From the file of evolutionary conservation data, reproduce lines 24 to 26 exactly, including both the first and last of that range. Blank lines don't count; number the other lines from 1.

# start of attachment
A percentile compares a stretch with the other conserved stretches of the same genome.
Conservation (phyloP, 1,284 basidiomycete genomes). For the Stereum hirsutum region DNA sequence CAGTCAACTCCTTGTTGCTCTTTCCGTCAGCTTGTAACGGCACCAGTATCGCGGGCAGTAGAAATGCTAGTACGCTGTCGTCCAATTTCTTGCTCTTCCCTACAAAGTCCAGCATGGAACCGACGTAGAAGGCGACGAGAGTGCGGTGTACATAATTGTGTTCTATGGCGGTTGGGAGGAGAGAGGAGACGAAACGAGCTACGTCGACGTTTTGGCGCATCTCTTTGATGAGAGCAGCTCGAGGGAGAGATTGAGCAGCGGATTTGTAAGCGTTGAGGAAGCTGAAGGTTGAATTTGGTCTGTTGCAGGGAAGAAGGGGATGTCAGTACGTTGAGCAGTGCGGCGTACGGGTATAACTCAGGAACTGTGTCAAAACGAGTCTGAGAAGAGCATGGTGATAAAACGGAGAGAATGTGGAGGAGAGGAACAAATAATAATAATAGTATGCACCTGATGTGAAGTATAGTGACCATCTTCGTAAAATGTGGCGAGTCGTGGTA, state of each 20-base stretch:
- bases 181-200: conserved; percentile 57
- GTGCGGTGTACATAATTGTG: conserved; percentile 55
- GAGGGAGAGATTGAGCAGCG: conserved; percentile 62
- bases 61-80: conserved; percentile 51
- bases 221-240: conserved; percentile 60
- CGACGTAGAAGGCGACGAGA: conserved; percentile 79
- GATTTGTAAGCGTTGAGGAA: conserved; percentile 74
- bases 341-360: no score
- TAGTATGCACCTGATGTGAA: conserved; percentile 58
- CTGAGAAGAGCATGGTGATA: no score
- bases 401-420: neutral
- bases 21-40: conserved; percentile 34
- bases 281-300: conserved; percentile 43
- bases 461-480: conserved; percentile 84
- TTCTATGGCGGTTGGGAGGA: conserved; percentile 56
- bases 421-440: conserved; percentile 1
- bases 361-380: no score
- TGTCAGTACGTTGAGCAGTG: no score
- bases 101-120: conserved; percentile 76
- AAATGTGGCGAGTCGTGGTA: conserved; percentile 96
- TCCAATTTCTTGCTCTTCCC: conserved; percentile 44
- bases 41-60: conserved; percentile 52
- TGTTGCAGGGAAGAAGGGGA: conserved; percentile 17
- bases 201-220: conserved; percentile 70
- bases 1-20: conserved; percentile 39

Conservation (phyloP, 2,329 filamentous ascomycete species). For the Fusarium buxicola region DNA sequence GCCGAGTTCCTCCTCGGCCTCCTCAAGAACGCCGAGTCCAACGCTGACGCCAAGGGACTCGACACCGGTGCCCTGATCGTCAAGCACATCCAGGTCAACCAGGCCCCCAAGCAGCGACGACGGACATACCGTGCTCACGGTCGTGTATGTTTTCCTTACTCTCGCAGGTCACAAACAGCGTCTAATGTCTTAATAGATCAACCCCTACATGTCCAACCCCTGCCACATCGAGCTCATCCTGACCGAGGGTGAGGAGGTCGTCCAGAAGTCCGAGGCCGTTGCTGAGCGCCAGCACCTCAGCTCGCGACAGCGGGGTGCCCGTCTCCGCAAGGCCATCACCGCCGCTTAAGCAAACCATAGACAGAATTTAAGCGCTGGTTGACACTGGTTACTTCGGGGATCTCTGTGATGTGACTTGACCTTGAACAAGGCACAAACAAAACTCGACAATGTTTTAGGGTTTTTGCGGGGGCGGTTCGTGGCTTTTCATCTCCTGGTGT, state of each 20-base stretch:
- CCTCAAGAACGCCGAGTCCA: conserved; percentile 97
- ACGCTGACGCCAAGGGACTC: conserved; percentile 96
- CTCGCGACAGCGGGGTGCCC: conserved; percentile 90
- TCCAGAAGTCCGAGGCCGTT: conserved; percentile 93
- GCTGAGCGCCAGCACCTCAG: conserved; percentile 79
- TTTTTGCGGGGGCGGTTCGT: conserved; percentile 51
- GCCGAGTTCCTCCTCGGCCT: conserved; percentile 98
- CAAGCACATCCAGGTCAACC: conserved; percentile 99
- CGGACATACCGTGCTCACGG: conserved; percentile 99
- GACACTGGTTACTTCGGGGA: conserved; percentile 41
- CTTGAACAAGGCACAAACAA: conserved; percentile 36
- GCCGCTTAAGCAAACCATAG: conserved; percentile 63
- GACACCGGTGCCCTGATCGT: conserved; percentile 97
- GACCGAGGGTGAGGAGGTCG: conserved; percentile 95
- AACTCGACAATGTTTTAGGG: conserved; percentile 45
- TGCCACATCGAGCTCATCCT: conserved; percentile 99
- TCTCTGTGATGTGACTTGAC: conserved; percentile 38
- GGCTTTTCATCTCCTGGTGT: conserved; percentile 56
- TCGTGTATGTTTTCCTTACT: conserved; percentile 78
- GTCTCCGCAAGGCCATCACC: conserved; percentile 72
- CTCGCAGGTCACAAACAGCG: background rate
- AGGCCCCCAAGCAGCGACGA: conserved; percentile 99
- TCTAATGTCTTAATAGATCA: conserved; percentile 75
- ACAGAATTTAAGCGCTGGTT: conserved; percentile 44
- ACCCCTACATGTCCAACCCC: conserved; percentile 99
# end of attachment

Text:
- bases 41-60: conserved; percentile 52
- TGTTGCAGGGAAGAAGGGGA: conserved; percentile 17
- bases 201-220: conserved; percentile 70